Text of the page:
Aside from assessing the impact of irradiation on shelf life, “growers are interested in knowing if the dose levels used for phytosanitary purposes can also enhance safety of berries. In general, berries are not common carriers of bacterial pathogens, but there have been incidents of foodborne illnesses linked to fresh berries.”
The study cites two examples: “In 2003, an outbreak of Salmonella enterica in California was linked to strawberries, resulting in 13 illnesses and two hospitalizations. In June 2009, there was a multistate outbreak of Salmonella Muenchen, which caused 14 illnesses, and was linked to blueberries.”
While Listeria has not been associated with berries, the study noted that “recent outbreaks related to cantaloupes and apples suggest that contamination can occur in packing houses.” In addition, “While cherries are hydrocooled with chlorinated water, blueberries are not washed prior to packing, and neither fruit receives a lethal treatment to kill microorganisms. Thus, it would be beneficial if phytosanitary irradiation treatment could also effectively reduce pathogen counts.”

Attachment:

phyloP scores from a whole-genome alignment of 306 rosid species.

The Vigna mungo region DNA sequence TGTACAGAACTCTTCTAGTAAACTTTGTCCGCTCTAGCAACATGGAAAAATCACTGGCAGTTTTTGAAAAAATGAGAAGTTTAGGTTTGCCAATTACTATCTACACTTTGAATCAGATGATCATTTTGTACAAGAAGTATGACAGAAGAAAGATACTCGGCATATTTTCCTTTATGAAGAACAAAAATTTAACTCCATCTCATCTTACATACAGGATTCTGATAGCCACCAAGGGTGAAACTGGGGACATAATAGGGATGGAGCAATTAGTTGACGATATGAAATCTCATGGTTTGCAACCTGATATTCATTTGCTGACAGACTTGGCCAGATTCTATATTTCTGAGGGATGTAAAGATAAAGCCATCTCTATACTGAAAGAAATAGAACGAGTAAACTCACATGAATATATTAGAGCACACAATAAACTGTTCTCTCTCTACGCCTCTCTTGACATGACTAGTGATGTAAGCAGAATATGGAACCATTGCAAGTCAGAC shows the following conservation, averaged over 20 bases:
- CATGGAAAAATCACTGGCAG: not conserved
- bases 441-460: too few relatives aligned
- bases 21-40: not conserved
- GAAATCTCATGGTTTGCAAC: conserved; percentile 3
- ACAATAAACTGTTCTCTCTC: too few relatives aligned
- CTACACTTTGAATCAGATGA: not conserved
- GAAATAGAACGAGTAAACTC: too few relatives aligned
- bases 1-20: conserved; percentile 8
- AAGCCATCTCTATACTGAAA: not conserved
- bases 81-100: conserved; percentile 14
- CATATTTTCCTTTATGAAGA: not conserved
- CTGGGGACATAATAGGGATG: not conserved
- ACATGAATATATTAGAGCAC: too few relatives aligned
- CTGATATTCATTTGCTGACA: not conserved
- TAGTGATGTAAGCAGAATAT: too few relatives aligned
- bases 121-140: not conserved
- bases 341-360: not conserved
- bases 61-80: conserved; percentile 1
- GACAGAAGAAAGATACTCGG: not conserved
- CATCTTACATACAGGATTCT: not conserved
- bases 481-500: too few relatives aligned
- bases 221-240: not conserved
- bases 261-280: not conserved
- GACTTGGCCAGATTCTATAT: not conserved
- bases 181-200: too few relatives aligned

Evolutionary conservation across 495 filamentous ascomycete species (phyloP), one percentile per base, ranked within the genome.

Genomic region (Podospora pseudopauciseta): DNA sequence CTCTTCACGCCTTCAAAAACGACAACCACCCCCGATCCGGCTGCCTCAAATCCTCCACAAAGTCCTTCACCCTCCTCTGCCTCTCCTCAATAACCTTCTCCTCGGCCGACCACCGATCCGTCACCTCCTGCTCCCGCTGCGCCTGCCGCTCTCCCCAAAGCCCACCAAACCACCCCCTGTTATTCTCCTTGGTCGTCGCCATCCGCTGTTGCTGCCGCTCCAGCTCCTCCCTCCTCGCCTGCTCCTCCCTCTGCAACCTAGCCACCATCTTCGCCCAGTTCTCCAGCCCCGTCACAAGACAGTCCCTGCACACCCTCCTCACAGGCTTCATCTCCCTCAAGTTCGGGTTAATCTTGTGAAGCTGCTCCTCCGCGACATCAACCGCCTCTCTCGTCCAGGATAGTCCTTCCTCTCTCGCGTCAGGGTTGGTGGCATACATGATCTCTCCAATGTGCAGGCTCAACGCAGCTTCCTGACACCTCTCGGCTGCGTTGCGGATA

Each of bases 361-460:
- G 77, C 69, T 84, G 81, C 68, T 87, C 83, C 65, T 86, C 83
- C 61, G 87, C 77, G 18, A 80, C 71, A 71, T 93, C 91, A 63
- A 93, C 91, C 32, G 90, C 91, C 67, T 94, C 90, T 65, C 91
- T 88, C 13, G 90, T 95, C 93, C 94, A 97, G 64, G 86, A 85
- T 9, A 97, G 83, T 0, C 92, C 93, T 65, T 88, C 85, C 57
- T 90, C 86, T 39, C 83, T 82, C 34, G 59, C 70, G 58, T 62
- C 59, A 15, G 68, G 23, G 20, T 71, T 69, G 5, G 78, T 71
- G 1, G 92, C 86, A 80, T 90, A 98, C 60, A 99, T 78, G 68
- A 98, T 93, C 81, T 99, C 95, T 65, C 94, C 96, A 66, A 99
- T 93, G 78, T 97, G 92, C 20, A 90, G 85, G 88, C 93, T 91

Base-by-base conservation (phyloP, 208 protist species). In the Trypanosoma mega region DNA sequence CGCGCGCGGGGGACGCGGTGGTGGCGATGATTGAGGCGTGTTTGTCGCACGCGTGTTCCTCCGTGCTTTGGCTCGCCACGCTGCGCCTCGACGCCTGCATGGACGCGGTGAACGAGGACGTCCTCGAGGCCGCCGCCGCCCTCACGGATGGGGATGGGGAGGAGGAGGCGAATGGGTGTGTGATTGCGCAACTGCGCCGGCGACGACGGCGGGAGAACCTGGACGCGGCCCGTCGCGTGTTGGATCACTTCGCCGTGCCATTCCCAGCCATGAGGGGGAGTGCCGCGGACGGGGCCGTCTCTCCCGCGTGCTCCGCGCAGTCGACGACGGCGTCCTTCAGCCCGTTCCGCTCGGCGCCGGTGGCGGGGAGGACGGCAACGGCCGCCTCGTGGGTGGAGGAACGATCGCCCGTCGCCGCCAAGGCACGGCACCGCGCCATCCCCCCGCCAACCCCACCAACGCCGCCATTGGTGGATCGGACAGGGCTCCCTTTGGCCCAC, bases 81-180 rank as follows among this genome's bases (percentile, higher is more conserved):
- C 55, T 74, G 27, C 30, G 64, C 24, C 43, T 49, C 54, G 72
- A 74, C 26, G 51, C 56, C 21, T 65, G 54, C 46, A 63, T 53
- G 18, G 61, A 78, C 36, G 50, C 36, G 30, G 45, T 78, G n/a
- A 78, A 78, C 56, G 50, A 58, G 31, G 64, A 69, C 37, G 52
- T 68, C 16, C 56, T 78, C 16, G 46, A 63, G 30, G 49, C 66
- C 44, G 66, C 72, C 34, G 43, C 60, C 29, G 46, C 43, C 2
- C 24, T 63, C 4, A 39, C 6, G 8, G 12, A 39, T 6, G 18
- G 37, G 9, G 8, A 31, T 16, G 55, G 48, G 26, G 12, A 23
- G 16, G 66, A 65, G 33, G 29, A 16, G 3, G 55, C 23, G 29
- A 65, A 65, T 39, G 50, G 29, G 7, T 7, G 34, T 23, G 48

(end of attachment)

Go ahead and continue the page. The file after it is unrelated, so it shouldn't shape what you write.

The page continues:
Mold growth was one aspect measured by the study. It found that fumigated fruit showed earlier signs of mold growth compared to the control and irradiated fruit samples.
“MB can act as a fungicide,” acknowledges the study, “but at the treatment levels for phytosanitary purposes, it was not only insufficient to control mold, but seemed to enhance mold growth, most likely as a result of the high temperature exposure.”
The study also evaluated damage to the fruit and firmness. In both cases, the irradiated blueberries and cherries fared better than those that were subjected to MB fumigation.
Ultimately, the study concluded that, “Irradiated blueberries and cherries were not different than control fruit for any quality attribute other than firmness, and irradiation did not improve or reduce shelf life.” And, while MB fumigation did not impact quality attributes initially, “shelf life was compromised due to development of sliminess and mold.”
Prakash and her colleagues added that, “In our study, the fruit was allowed to warm up to 21.1°C, a process that took about 12 hours. Fumigation at that temperature took two hours, and aeration required another four hours, resulting in an 18-hour break from the cold chain. In contrast, the irradiated fruit were exposed to ambient temperatures for approximately two hours. The extended exposure to higher temperatures for fumigation most likely is the cause of the greater damage, decay and shorter shelf life observed in the fumigated berries compared to the control. At 0.4 kGy the modest reduction in Salmonella and Listeria counts will not contribute significantly to improving safety. Our results show that irradiation at a target dose of 0.4 kGy does not adversely or positively impact blueberry or sweet cherry quality or shelf life, and can serve as a good alternative to methyl bromide fumigation.”